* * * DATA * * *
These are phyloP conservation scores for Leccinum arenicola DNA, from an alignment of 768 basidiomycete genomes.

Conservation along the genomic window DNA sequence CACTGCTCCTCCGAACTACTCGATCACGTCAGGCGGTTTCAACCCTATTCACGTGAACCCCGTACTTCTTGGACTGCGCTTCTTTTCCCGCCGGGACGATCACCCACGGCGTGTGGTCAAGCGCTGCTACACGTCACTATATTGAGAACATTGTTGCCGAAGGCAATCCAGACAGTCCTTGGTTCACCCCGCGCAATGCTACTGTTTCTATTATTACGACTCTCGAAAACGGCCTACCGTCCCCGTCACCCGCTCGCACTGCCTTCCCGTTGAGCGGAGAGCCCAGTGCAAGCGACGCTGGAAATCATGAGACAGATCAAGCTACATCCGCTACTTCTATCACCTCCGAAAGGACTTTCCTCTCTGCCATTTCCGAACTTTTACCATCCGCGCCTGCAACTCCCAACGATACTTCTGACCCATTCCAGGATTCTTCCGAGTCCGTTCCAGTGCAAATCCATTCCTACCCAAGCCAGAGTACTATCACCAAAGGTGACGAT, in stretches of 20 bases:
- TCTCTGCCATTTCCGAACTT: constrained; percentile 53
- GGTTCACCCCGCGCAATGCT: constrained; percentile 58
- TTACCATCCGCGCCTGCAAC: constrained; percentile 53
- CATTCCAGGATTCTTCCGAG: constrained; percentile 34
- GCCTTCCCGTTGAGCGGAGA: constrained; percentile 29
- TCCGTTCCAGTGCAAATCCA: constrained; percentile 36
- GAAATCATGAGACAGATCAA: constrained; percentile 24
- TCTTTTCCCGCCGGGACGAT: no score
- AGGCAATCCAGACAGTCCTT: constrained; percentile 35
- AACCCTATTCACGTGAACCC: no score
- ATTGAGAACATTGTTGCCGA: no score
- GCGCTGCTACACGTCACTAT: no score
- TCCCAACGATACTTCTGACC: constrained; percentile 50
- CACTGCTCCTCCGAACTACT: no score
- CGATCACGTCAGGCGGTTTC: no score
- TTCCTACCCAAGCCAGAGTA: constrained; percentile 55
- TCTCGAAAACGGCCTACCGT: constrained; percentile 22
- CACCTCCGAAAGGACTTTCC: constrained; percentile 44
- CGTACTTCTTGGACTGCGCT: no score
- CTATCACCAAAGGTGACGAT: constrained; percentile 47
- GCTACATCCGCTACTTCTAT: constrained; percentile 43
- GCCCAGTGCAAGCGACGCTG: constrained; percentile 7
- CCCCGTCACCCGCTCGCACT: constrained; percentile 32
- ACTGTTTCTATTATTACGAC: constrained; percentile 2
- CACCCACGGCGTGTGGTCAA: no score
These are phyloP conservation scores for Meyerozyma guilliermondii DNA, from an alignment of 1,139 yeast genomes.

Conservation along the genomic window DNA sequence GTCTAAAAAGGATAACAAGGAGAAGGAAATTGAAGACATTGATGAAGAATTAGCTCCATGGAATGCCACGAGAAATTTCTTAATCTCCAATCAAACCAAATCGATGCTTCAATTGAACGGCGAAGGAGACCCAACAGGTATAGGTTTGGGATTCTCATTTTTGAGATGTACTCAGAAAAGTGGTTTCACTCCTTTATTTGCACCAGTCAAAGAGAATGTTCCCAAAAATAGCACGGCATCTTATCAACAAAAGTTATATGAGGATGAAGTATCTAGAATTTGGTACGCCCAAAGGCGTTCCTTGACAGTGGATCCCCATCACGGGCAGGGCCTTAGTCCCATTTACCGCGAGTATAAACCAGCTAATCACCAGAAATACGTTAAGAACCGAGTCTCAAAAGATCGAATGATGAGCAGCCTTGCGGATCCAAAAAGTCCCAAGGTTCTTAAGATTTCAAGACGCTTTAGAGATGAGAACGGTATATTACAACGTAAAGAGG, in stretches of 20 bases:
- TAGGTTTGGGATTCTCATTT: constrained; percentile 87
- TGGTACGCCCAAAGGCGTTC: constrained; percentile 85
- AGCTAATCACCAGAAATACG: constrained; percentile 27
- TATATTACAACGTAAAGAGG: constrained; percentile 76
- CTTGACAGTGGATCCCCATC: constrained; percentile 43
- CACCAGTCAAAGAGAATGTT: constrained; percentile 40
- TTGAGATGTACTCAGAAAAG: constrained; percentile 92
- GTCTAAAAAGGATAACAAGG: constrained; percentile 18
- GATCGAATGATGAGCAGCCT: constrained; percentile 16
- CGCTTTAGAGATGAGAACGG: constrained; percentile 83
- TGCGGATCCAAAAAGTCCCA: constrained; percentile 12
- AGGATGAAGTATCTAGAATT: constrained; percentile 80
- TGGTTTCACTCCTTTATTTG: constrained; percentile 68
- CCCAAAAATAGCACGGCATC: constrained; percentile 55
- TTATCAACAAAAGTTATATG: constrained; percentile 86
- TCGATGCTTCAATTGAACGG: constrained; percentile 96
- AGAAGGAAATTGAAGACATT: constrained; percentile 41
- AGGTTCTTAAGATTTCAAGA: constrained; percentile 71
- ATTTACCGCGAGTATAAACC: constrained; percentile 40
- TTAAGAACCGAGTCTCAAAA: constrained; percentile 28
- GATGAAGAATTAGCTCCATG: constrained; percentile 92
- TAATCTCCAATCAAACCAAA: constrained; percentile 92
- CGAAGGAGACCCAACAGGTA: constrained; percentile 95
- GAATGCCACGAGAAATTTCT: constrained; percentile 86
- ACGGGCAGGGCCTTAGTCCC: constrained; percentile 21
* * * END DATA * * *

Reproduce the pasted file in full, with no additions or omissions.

These are phyloP conservation scores for Leccinum arenicola DNA, from an alignment of 768 basidiomycete genomes.

Conservation along the genomic window DNA sequence CACTGCTCCTCCGAACTACTCGATCACGTCAGGCGGTTTCAACCCTATTCACGTGAACCCCGTACTTCTTGGACTGCGCTTCTTTTCCCGCCGGGACGATCACCCACGGCGTGTGGTCAAGCGCTGCTACACGTCACTATATTGAGAACATTGTTGCCGAAGGCAATCCAGACAGTCCTTGGTTCACCCCGCGCAATGCTACTGTTTCTATTATTACGACTCTCGAAAACGGCCTACCGTCCCCGTCACCCGCTCGCACTGCCTTCCCGTTGAGCGGAGAGCCCAGTGCAAGCGACGCTGGAAATCATGAGACAGATCAAGCTACATCCGCTACTTCTATCACCTCCGAAAGGACTTTCCTCTCTGCCATTTCCGAACTTTTACCATCCGCGCCTGCAACTCCCAACGATACTTCTGACCCATTCCAGGATTCTTCCGAGTCCGTTCCAGTGCAAATCCATTCCTACCCAAGCCAGAGTACTATCACCAAAGGTGACGAT, in stretches of 20 bases:
- TCTCTGCCATTTCCGAACTT: constrained; percentile 53
- GGTTCACCCCGCGCAATGCT: constrained; percentile 58
- TTACCATCCGCGCCTGCAAC: constrained; percentile 53
- CATTCCAGGATTCTTCCGAG: constrained; percentile 34
- GCCTTCCCGTTGAGCGGAGA: constrained; percentile 29
- TCCGTTCCAGTGCAAATCCA: constrained; percentile 36
- GAAATCATGAGACAGATCAA: constrained; percentile 24
- TCTTTTCCCGCCGGGACGAT: no score
- AGGCAATCCAGACAGTCCTT: constrained; percentile 35
- AACCCTATTCACGTGAACCC: no score
- ATTGAGAACATTGTTGCCGA: no score
- GCGCTGCTACACGTCACTAT: no score
- TCCCAACGATACTTCTGACC: constrained; percentile 50
- CACTGCTCCTCCGAACTACT: no score
- CGATCACGTCAGGCGGTTTC: no score
- TTCCTACCCAAGCCAGAGTA: constrained; percentile 55
- TCTCGAAAACGGCCTACCGT: constrained; percentile 22
- CACCTCCGAAAGGACTTTCC: constrained; percentile 44
- CGTACTTCTTGGACTGCGCT: no score
- CTATCACCAAAGGTGACGAT: constrained; percentile 47
- GCTACATCCGCTACTTCTAT: constrained; percentile 43
- GCCCAGTGCAAGCGACGCTG: constrained; percentile 7
- CCCCGTCACCCGCTCGCACT: constrained; percentile 32
- ACTGTTTCTATTATTACGAC: constrained; percentile 2
- CACCCACGGCGTGTGGTCAA: no score
These are phyloP conservation scores for Meyerozyma guilliermondii DNA, from an alignment of 1,139 yeast genomes.

Conservation along the genomic window DNA sequence GTCTAAAAAGGATAACAAGGAGAAGGAAATTGAAGACATTGATGAAGAATTAGCTCCATGGAATGCCACGAGAAATTTCTTAATCTCCAATCAAACCAAATCGATGCTTCAATTGAACGGCGAAGGAGACCCAACAGGTATAGGTTTGGGATTCTCATTTTTGAGATGTACTCAGAAAAGTGGTTTCACTCCTTTATTTGCACCAGTCAAAGAGAATGTTCCCAAAAATAGCACGGCATCTTATCAACAAAAGTTATATGAGGATGAAGTATCTAGAATTTGGTACGCCCAAAGGCGTTCCTTGACAGTGGATCCCCATCACGGGCAGGGCCTTAGTCCCATTTACCGCGAGTATAAACCAGCTAATCACCAGAAATACGTTAAGAACCGAGTCTCAAAAGATCGAATGATGAGCAGCCTTGCGGATCCAAAAAGTCCCAAGGTTCTTAAGATTTCAAGACGCTTTAGAGATGAGAACGGTATATTACAACGTAAAGAGG, in stretches of 20 bases:
- TAGGTTTGGGATTCTCATTT: constrained; percentile 87
- TGGTACGCCCAAAGGCGTTC: constrained; percentile 85
- AGCTAATCACCAGAAATACG: constrained; percentile 27
- TATATTACAACGTAAAGAGG: constrained; percentile 76
- CTTGACAGTGGATCCCCATC: constrained; percentile 43
- CACCAGTCAAAGAGAATGTT: constrained; percentile 40
- TTGAGATGTACTCAGAAAAG: constrained; percentile 92
- GTCTAAAAAGGATAACAAGG: constrained; percentile 18
- GATCGAATGATGAGCAGCCT: constrained; percentile 16
- CGCTTTAGAGATGAGAACGG: constrained; percentile 83
- TGCGGATCCAAAAAGTCCCA: constrained; percentile 12
- AGGATGAAGTATCTAGAATT: constrained; percentile 80
- TGGTTTCACTCCTTTATTTG: constrained; percentile 68
- CCCAAAAATAGCACGGCATC: constrained; percentile 55
- TTATCAACAAAAGTTATATG: constrained; percentile 86
- TCGATGCTTCAATTGAACGG: constrained; percentile 96
- AGAAGGAAATTGAAGACATT: constrained; percentile 41
- AGGTTCTTAAGATTTCAAGA: constrained; percentile 71
- ATTTACCGCGAGTATAAACC: constrained; percentile 40
- TTAAGAACCGAGTCTCAAAA: constrained; percentile 28
- GATGAAGAATTAGCTCCATG: constrained; percentile 92
- TAATCTCCAATCAAACCAAA: constrained; percentile 92
- CGAAGGAGACCCAACAGGTA: constrained; percentile 95
- GAATGCCACGAGAAATTTCT: constrained; percentile 86
- ACGGGCAGGGCCTTAGTCCC: constrained; percentile 21